challenged in court.20 In light of the recent invocation of orders under POFMA, government officials and some commentators have defended its quintessential role in stopping the ill effects of the virulent spread of misinformation.21 Despite assurances by the Law Minister K Shanmugam that “free speech should not be affected by this bill”, and that the law is aimed at tackling “falsehoods, bots, trolls, and fake accounts”, there is still much scepticism whether the “clear oversight mechanism” in place in POFMA to prevent possible abuse of power by the Singapore government was a sufficient safeguard in practice.22 There is also some measured optimism that the Singapore government will be able to strike an appropriate balance:23

If it is to be successful, ethical safeguards need to be ensured. Any [law] that gives the government sweeping power must be carefully monitored, but if there's a country that could pull this rigid law off it's certainly Singapore. The only thing that can be done now is wait; time will tell whether this law is a step in the right direction or a step towards a true authoritarian dictatorship.

5 Singapore's move towards legislation is consistent with the approach taken in an increasing number of countries, such as Germany and Malaysia, which have implemented legislation to combat fake news. Although the Select Committee proposed comprehensive measures that run the gamut from the regulation of funding for online political campaign advertisements to demonetisation regimes that prevent purveyors of online falsehoods from reaping digital advertising revenue,24 a close scrutiny of these measures and their implementation in POFMA is outside the scope of this article. This article will instead focus on key provisions of POFMA that (a) impose criminal sanctions on purveyors of online falsehoods; and (b) provide mechanisms for the removal of online falsehoods.

6 The rationale for focusing on these two areas is that criminal sanctions and takedown laws strike at the heart of the right to freedom of speech under Art 14(1) of the Singapore Constitution.25 Although it has been convincingly argued that falsehoods are not worthy of protection,26 the question of how legislators can draft laws that address the harms of falsehoods without creating a “chilling effect” on other types of “worthy” speech remains to be answered — a concern the Select Committee was cognisant of when it called for a “calibrated approach”.27

7 The circumstances surrounding Malaysia's Anti-Fake News Act28 present a cautionary tale for Singapore. The law, which came into effect a month before the 14th General Election,29 has been overshadowed by mistrust and is widely perceived to be motivated by then Prime Minister Najib's desire to silence corruption allegations.30 The politicised nature of the law can be seen from the efforts by the Mahathir-led government to repeal the law, which were countered by the opposition-led Senate's attempts to block the repeal. It has since been repealed on 9 October 2019.31 In Singapore, where one party enjoys an overwhelming majority in Parliament, there is a heightened risk that POFMA will be perceived as a backdoor to suppressing political criticism. Thus, the credibility and legitimacy of POFMA rests on how one strikes an appropriate balance between the competing interests of freedom of speech and the harms of falsehoods.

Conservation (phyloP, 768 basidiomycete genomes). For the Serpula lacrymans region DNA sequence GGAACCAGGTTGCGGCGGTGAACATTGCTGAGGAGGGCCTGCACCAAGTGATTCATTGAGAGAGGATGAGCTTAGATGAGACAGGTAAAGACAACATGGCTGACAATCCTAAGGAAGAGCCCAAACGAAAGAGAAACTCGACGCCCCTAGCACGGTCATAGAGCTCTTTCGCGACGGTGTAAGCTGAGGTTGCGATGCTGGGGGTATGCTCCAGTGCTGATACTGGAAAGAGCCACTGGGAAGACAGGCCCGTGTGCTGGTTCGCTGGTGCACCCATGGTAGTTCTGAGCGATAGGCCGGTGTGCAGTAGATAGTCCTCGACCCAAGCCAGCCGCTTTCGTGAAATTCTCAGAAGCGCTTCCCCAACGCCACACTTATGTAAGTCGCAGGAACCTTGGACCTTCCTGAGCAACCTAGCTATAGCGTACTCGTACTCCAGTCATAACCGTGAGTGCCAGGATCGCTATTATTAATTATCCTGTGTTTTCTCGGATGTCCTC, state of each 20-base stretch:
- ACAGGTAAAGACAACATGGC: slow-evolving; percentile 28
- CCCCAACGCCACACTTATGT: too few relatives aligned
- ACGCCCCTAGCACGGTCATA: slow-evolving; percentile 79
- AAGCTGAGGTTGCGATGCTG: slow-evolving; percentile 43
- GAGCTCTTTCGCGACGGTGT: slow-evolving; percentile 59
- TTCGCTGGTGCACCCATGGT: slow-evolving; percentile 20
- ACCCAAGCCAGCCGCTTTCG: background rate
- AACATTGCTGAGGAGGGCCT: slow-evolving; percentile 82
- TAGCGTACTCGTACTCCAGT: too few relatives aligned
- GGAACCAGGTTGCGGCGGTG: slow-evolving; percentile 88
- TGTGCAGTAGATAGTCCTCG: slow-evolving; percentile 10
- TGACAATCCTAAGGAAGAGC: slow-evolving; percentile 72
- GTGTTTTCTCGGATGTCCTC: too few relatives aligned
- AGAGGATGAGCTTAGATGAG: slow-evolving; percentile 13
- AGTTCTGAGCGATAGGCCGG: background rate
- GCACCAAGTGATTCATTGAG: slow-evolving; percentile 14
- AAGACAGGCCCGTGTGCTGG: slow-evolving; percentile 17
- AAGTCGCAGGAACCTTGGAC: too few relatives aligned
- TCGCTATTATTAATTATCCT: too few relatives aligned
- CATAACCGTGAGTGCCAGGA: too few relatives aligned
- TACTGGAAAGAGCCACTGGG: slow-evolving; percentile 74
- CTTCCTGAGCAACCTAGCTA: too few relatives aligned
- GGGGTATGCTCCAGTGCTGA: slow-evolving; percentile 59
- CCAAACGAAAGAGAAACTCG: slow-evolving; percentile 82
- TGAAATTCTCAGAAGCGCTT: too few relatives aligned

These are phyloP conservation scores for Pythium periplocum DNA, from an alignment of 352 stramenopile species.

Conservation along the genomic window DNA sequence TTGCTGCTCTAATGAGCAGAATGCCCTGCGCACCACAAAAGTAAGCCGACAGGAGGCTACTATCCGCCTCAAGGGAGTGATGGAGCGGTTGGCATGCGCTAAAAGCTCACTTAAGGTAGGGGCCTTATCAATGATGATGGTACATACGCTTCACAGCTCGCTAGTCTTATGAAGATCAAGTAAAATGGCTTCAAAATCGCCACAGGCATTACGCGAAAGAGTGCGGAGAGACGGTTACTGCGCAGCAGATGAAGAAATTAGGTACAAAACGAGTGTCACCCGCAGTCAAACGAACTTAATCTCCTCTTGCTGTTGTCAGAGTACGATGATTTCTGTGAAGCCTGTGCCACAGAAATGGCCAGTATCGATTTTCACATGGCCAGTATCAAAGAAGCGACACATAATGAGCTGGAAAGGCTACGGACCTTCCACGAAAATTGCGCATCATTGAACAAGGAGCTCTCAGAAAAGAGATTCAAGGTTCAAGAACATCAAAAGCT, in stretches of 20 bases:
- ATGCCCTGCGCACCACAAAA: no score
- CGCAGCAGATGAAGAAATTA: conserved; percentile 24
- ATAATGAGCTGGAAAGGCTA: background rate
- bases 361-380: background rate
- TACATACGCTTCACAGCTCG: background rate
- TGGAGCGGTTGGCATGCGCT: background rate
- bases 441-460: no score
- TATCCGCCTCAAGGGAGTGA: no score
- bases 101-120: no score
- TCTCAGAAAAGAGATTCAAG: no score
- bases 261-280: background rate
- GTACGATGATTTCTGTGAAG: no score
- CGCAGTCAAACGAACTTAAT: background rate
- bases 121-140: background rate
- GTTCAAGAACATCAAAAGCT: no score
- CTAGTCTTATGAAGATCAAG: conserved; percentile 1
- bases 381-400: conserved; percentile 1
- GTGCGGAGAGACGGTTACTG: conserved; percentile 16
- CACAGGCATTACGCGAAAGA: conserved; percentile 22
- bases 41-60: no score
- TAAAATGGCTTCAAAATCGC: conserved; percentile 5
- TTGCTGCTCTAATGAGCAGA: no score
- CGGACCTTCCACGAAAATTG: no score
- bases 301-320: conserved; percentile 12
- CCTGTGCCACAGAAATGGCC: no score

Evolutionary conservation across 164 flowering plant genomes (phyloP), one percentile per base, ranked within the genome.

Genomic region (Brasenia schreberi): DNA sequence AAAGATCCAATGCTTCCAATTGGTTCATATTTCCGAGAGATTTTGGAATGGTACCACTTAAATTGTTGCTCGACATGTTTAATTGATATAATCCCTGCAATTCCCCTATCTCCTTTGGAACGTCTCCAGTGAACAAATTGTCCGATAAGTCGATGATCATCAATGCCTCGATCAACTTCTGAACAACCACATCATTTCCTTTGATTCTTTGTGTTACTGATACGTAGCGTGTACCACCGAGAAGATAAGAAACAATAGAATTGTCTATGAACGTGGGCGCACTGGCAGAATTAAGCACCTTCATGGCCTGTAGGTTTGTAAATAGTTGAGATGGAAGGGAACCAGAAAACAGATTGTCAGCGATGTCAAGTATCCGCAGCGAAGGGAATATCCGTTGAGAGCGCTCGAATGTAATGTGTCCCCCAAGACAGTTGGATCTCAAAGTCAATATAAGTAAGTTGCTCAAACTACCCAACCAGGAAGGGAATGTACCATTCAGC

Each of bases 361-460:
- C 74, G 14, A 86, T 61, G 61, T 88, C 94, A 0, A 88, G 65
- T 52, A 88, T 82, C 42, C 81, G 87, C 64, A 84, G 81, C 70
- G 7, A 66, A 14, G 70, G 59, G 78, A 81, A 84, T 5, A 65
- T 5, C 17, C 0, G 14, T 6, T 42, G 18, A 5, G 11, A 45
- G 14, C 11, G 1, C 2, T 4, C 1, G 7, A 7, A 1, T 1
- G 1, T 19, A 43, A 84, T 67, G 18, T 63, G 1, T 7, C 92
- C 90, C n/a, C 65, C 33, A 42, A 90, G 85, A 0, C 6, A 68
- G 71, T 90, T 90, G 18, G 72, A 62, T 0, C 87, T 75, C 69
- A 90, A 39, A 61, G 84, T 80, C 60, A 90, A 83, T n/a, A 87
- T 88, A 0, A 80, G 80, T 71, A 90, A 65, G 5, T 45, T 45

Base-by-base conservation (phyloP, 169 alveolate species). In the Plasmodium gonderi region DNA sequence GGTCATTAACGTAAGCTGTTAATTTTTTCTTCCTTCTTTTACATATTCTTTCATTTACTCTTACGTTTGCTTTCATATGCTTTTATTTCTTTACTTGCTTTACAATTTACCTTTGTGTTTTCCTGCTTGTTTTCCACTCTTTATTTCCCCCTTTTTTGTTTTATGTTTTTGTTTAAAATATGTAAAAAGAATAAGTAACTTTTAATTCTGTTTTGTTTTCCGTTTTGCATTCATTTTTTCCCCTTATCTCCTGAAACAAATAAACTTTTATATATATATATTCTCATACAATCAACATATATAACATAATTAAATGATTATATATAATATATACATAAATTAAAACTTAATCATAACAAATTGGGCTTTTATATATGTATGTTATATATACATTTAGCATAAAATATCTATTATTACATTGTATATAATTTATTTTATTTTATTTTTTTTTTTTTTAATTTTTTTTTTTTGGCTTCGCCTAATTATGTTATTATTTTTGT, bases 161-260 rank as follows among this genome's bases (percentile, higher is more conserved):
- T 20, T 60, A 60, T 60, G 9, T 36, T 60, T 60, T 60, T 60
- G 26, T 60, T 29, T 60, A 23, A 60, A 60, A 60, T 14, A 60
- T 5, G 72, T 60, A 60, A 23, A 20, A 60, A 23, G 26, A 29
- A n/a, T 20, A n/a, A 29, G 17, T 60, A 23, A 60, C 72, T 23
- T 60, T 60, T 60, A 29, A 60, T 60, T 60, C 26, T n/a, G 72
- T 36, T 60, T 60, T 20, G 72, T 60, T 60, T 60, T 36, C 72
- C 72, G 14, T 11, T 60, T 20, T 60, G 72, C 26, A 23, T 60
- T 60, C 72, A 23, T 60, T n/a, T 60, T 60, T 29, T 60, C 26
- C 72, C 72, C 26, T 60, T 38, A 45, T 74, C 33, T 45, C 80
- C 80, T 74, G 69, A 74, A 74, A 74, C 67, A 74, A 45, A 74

8 The importance of a well-drafted fake news law is even more pressing in light of Singapore's judicial climate of a perceived deference to Parliament when public order issues are involved. David Tan observes that courts have generally exhibited strong deference to the Legislature in relation to the interpretation of Art 14 compared to other constitutional rights.32 He posits that this is primarily due to the wording of Art 14(2), which unambiguously confers on Parliament the role of balancing

constitutional free speech with other competing rights and interests.33 In a consistent line of cases since the 1990s, the Singapore Court of Appeal has interpreted Art 14 with deference to the “government's assessment of the needs of public order without requiring that the restrictions be informed by substantive standards of reasonableness, proportionality, or necessity within a democratic society”.34 Hence, the balancing exercise in relation to the regulation of online falsehoods must happen at the legislative stage.

9 The rest of this article is divided into four parts. Part II provides a brief overview of the substantive provisions of POFMA.35 Part III presents some of the legal justifications for regulating online falsehoods and demonstrates the extensive nature of Parliament's powers to restrict speech in Singapore.36 Part IV surveys Singapore's legal landscape and addresses the claims that our current framework is sufficient to contain the harms of fake news.37 It illustrates the limitations of existing laws and makes a case for why these gaps can only be overcome by enacting new laws such as POFMA that are specifically directed at online falsehoods. Part V concludes with a summary of key findings and a note on what lies ahead for the regulation of fake news in Singapore.38

II. Overview of the Protection from Online Falsehoods and Manipulation Act

10 As POFMA was only passed on 8 May 2019 and came into force on 2 October 2019, there has been no substantive academic commentary published on it. However, there is extensive media coverage and Internet postings on its passage and subsequent...